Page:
Quickly jettisoned is the superlative lived-in sense of the "Wall Street" screenplay, which wasn't afraid to leave those who couldn't tell a stock from a bond behind as it slathered on the industry vernacular. Stone cleanly laid out a diabolical plot of immorality to follow, but the language was charmingly impenetrable, reinforced by speed of thought and miraculous thespian conviction. The sequel softens the blow, fearful to overwhelm viewers with a second round of boardroom verbiage. Instead, "Money Never Sleeps" stumbles to explain its every move, from the economic crumbling to fusion theory, unleashing a torrent of unnecessary dialogue and silly visual diagrams to spell out every turn, robbing the film of needed mystique. It's an overly cautious filmmaking effort all around, with ham-fisted "bubble" symbolism, metaphor-clogged monologuing, grotesque product placement, and sloppy editing choking the life out of the proceedings, treating viewers like doorknobs where the first film wanted to start everybody in the mailroom.
As before, Michael Douglas is the primary reason to stick around and endure Stone's dementia, smoothly returning to his Academy Award-winning role with a coolly smug performance that plays to the actor's gifts as an authoritative screen presence. Once Douglas slips back into Gekko mode after a few initial scenes of humiliation, it's like hearing a Porsche rev its engine -- the actor has a gay old time coming back to the grinning hurt machine that's defined his career. Gekko remains the cobra he always was, carefully coiling around Jacob (Douglas creates a plausible chemistry with LeBeouf), but there are now absentee parental issues to sort through, softening Gekko into a hacky redemption tale. The man who once assured the world that "Greed is good" now wants a hug. The character's fury over precious years lost to the prison system is intriguing, but the rest of the role walks along an indistinct path, blended uncomfortably with the rest of the picture.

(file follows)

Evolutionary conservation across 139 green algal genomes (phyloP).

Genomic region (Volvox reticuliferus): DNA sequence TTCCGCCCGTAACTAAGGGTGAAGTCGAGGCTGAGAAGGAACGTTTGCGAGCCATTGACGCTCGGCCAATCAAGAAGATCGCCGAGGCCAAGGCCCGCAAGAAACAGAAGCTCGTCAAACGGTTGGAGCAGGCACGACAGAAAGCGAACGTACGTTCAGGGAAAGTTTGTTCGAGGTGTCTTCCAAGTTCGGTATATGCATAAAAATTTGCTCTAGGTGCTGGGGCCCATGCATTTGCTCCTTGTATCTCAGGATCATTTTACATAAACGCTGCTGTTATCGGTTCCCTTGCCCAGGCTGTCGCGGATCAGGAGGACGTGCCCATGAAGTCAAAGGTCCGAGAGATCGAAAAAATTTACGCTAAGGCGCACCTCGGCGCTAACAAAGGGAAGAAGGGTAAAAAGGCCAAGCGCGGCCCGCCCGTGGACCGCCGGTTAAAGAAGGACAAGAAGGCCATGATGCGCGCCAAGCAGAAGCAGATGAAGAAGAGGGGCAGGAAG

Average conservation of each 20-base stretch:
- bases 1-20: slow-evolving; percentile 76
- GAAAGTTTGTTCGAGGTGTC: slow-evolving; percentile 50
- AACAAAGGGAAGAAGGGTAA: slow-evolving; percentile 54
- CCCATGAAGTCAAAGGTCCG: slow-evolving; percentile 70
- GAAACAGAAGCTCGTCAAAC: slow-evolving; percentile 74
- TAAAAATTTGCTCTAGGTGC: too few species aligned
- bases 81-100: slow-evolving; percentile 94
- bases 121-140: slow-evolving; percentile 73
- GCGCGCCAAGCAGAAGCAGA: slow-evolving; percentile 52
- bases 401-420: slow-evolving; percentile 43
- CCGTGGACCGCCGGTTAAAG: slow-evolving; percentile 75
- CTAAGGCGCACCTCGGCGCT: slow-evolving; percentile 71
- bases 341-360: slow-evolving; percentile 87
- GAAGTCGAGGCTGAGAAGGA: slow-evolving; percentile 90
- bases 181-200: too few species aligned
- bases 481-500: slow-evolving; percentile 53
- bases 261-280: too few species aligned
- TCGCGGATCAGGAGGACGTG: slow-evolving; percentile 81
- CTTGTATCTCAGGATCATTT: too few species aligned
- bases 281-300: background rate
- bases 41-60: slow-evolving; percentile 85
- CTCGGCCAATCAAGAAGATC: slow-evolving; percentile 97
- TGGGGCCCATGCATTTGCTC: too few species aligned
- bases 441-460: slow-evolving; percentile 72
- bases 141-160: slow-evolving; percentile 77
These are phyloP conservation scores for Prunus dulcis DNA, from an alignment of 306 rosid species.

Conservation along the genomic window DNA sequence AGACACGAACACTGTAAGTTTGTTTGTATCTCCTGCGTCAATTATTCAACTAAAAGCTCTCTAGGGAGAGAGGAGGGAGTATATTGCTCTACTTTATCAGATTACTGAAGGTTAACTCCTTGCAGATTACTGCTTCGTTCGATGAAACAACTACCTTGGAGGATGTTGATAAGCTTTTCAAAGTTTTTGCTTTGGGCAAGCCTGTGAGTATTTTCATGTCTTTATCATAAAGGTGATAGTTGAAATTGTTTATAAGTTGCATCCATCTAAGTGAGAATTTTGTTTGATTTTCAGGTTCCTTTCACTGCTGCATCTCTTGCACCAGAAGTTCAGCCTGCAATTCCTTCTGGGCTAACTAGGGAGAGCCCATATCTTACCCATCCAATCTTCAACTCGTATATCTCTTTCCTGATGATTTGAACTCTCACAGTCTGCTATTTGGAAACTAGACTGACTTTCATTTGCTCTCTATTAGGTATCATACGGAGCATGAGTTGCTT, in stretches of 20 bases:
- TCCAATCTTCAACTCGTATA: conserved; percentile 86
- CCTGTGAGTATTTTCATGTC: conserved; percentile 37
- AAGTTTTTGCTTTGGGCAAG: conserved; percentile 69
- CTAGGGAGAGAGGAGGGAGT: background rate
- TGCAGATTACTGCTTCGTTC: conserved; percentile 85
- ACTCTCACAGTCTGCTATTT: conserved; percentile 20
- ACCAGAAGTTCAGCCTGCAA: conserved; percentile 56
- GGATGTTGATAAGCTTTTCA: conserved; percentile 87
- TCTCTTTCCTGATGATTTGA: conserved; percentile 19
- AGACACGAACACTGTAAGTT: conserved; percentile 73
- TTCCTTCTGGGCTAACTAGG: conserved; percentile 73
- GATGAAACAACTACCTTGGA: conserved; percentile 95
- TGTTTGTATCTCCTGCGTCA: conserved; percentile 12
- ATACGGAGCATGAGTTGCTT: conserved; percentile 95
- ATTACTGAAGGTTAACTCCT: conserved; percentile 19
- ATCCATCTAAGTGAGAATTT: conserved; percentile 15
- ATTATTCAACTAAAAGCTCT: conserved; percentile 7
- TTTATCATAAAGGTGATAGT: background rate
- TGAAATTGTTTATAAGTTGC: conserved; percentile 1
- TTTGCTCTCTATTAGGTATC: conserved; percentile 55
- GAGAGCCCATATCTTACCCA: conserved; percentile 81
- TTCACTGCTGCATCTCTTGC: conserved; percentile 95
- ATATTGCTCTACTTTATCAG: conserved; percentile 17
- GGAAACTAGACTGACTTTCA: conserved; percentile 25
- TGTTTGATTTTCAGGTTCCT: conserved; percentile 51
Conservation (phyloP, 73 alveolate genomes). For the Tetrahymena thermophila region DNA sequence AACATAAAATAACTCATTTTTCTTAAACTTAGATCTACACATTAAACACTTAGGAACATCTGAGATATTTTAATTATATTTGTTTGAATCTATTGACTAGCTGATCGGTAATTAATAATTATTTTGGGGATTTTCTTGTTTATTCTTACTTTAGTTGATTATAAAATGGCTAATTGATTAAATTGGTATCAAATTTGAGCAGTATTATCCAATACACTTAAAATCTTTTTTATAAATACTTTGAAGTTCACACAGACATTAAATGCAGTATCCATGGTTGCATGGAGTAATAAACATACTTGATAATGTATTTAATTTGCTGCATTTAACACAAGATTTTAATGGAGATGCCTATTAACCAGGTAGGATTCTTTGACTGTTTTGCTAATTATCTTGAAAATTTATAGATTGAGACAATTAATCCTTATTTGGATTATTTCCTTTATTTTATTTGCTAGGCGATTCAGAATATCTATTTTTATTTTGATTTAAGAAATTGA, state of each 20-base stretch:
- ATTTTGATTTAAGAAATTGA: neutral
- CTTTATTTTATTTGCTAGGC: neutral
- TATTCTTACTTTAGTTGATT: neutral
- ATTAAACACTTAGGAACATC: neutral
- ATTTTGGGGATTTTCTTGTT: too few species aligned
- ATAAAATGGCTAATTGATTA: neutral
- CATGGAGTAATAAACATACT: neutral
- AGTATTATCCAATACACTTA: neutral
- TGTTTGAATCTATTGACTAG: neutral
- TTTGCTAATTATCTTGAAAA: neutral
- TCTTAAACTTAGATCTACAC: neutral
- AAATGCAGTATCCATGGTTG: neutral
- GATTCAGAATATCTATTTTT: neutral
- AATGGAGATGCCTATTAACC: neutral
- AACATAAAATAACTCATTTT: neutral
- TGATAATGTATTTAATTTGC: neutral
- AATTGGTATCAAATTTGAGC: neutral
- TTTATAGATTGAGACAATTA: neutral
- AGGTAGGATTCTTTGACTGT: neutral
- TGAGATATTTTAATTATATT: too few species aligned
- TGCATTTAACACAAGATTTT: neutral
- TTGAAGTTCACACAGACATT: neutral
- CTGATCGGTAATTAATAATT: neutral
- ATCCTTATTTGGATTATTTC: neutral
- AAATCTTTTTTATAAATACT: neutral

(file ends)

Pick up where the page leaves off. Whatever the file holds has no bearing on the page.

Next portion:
The AVC encoded image (2.35:1 aspect ratio) presentation offers a lush sense of the city, with cool autumnal tones competing with stylish interiors and forbidding business locations. Colors are ideally executed, purposeful all the way, supplying a potent visual landscape with striking costumes and earthy homesteads. Reds and blues pop right out, escaping the parade of business attire and evening sequences. Detail is superb, allowing faces to be explored to the fullest, holding to a welcome realm of reaction, with every twitch permitted a place here. The textures also reach compelling levels of engagement with nightlife, supplying a New York City look that feels real, heightened by Stone's visual mischief. Shadow detail is consistent and supportive.